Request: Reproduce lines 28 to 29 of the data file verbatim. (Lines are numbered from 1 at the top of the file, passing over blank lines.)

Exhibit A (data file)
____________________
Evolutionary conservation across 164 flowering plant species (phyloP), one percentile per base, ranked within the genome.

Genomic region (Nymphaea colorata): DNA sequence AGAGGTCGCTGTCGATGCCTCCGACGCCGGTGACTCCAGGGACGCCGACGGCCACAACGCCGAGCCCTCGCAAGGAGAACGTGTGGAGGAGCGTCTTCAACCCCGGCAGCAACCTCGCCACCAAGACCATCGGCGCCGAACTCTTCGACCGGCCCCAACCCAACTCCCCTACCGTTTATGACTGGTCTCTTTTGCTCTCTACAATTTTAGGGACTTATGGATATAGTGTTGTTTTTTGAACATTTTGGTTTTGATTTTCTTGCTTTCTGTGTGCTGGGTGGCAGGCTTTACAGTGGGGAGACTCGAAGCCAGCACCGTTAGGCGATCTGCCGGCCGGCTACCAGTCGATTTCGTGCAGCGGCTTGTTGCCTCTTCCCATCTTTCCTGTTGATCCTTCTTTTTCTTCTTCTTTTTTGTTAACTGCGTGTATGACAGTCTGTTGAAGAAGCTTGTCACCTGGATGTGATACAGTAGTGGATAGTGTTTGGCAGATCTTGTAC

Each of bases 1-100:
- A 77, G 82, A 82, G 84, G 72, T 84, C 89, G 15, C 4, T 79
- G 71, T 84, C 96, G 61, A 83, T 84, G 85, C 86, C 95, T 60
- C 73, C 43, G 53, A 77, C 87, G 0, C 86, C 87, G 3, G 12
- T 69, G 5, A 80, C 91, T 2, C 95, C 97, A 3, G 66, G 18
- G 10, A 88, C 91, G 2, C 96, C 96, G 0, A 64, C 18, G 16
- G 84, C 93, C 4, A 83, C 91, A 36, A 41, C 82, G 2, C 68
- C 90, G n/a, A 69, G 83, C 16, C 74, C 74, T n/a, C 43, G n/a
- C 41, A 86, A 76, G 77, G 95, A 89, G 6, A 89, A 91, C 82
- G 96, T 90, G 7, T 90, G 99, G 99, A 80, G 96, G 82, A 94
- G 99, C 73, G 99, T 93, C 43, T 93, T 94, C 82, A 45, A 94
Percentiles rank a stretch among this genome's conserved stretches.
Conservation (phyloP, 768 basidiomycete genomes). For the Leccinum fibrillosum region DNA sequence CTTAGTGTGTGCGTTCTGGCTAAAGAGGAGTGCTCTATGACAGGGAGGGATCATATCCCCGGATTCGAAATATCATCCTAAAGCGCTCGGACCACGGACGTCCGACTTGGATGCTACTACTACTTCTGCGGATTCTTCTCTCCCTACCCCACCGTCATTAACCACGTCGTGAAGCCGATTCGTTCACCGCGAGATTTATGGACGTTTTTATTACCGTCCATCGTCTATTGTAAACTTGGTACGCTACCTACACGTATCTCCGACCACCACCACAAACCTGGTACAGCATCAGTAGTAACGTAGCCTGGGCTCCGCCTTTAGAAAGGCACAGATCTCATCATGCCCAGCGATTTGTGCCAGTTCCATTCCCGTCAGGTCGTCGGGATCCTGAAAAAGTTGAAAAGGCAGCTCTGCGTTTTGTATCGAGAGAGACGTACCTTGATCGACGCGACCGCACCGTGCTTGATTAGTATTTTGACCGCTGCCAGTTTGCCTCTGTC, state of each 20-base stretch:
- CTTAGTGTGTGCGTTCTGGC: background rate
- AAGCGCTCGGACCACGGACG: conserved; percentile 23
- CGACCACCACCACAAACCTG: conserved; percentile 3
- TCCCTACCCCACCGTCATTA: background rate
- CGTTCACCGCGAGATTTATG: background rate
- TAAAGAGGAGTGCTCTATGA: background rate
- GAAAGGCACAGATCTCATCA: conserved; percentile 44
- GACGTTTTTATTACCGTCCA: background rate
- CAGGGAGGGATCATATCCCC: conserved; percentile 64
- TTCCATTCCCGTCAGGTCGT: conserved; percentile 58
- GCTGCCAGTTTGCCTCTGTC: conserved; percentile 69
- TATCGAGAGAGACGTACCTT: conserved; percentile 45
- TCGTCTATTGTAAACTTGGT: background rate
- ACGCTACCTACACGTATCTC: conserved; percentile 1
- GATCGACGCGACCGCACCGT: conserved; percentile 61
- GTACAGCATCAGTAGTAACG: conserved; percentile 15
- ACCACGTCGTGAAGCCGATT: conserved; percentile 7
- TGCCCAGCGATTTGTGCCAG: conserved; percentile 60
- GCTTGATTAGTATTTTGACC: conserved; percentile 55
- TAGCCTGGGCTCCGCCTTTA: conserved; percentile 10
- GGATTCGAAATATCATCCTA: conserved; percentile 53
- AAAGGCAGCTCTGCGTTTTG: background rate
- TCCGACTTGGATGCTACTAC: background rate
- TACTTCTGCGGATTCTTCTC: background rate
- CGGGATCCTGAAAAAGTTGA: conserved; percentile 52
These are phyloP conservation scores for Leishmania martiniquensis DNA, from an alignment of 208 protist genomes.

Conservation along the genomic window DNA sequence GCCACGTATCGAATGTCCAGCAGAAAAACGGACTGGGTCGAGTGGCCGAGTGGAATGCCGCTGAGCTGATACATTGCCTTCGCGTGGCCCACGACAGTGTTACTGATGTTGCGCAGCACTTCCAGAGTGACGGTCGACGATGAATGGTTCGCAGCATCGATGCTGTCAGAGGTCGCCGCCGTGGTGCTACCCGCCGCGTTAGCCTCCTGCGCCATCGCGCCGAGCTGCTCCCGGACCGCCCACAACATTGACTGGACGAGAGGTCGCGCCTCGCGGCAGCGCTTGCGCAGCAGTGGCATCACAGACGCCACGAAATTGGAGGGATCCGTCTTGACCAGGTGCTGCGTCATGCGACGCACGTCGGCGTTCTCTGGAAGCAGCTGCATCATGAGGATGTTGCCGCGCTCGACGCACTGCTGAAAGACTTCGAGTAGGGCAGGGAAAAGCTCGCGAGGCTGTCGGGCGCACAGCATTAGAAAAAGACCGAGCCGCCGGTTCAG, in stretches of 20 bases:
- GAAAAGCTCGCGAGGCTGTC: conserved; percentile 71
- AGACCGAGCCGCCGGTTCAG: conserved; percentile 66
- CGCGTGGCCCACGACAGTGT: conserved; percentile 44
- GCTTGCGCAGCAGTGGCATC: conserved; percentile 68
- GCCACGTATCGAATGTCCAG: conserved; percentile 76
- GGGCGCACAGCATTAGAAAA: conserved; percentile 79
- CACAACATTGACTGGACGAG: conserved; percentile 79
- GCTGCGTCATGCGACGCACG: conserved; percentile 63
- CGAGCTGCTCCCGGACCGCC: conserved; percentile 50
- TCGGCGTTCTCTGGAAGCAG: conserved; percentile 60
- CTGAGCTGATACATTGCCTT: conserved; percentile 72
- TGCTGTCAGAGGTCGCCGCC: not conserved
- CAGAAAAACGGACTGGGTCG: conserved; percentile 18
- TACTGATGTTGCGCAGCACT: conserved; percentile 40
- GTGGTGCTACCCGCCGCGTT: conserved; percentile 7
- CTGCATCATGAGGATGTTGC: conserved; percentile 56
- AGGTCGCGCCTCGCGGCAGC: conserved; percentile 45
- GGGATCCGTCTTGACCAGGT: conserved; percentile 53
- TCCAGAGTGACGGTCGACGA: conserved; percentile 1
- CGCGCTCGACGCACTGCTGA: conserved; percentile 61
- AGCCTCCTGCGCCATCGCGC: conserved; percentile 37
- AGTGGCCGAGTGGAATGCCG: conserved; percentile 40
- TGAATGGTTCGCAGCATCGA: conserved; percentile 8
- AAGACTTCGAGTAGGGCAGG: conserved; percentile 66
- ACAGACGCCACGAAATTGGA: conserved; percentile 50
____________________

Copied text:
- TCGTCTATTGTAAACTTGGT: background rate
- ACGCTACCTACACGTATCTC: conserved; percentile 1